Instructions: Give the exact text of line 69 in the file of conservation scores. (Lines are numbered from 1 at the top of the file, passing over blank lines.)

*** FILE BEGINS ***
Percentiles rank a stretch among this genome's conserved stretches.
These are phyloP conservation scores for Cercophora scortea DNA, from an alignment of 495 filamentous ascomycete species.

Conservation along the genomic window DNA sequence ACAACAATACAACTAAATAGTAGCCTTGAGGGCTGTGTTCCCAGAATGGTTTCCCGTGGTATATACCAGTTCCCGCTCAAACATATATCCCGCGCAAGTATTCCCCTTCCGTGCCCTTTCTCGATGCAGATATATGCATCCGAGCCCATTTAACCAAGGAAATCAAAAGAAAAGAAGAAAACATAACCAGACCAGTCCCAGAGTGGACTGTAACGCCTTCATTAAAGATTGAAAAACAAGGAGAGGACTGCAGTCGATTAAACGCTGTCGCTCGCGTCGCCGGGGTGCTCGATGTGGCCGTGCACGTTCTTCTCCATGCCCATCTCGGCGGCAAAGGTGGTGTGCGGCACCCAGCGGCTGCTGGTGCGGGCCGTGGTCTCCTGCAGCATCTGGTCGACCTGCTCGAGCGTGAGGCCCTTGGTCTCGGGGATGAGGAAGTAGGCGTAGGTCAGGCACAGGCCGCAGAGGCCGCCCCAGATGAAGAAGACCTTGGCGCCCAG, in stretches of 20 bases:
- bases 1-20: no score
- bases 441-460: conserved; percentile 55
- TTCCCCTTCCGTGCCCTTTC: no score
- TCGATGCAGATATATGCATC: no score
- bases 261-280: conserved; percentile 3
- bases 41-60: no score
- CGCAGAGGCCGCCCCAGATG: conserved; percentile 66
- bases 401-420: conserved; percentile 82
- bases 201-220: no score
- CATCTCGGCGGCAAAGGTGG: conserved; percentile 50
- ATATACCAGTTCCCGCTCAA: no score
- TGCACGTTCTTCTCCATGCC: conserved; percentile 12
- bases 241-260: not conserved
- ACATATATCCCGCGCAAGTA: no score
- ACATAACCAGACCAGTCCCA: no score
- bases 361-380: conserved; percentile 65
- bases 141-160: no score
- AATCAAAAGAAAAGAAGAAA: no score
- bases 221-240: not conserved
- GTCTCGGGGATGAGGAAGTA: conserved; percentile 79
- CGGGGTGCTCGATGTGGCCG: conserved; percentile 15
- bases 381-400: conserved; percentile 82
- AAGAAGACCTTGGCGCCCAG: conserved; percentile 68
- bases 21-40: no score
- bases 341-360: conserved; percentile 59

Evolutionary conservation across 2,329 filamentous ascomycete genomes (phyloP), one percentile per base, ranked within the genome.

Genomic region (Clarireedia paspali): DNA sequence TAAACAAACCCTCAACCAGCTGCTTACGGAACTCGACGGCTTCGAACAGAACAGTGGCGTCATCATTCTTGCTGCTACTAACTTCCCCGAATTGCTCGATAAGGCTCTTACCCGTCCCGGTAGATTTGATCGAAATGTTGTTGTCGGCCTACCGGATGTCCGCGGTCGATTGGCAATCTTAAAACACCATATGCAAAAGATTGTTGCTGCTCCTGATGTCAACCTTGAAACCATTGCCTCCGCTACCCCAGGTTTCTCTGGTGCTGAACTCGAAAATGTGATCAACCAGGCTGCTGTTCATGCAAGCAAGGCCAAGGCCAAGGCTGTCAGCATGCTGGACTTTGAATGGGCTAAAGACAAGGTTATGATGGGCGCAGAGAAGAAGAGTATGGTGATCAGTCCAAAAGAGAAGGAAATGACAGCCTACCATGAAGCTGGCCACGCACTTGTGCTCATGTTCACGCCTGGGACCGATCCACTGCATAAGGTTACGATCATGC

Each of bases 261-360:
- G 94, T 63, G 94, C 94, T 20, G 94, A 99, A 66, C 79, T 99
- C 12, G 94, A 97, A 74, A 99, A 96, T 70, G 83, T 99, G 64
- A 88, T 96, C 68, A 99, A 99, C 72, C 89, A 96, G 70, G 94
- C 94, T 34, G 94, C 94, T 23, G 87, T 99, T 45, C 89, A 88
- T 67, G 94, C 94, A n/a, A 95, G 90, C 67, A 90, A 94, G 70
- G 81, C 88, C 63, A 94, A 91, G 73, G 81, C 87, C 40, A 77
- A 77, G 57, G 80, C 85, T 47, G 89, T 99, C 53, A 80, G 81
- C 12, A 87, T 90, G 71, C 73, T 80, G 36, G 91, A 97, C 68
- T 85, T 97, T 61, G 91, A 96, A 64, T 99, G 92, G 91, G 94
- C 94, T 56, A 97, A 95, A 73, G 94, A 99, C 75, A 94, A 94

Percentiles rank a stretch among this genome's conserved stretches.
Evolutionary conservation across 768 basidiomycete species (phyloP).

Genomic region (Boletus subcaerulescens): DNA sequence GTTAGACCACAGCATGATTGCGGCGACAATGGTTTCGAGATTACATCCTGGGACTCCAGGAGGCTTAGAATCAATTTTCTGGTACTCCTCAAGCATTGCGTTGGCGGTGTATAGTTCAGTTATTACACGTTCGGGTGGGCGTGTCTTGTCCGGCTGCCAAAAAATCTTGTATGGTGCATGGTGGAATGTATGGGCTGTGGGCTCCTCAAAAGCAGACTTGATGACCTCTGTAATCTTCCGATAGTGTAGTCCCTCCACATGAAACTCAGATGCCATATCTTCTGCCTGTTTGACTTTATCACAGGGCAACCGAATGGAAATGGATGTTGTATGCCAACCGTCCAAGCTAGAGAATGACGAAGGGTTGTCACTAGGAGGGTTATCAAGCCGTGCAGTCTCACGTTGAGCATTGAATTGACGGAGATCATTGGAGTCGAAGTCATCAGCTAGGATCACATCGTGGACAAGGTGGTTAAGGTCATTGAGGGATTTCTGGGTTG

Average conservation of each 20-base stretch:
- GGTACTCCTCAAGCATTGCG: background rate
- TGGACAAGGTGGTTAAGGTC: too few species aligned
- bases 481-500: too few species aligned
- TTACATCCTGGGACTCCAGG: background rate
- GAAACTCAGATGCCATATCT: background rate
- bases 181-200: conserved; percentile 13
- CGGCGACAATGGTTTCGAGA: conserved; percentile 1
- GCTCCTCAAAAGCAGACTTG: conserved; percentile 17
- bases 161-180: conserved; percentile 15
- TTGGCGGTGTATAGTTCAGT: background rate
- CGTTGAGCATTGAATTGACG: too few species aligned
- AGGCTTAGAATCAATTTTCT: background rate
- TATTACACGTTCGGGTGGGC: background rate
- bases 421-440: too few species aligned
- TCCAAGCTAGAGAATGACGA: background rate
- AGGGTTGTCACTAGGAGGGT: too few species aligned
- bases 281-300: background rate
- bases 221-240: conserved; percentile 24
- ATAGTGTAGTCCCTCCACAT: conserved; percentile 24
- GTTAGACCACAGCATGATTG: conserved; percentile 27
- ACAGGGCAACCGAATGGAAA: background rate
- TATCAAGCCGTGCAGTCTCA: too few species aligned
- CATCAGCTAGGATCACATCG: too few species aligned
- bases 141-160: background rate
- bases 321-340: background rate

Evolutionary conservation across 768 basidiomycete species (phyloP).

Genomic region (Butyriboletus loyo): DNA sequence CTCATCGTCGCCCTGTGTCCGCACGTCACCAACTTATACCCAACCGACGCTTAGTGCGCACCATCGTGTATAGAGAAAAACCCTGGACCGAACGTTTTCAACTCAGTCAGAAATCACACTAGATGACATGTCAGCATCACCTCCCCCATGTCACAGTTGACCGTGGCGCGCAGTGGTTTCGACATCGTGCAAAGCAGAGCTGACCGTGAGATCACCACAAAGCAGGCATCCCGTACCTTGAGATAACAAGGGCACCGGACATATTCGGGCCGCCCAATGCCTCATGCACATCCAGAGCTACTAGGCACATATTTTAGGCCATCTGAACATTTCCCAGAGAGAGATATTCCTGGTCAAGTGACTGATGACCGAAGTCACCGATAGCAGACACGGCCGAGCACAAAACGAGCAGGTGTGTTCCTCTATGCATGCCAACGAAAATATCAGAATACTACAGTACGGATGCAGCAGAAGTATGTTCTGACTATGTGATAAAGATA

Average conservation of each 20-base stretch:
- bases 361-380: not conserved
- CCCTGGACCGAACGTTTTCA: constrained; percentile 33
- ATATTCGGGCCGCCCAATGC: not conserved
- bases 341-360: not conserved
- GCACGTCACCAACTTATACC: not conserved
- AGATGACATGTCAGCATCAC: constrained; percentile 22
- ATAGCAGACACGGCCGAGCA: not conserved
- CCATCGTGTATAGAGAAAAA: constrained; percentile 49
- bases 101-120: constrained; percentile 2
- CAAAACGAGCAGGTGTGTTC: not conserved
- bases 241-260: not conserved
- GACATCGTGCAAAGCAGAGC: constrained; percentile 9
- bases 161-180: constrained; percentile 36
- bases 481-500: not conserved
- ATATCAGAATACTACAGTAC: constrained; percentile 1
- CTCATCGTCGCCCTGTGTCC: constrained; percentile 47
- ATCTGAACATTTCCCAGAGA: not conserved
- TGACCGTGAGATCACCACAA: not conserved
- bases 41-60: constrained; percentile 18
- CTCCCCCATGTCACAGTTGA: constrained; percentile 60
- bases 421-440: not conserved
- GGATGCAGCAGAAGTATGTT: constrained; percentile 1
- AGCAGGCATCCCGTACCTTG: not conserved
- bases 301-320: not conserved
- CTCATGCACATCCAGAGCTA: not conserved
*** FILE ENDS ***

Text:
- bases 141-160: background rate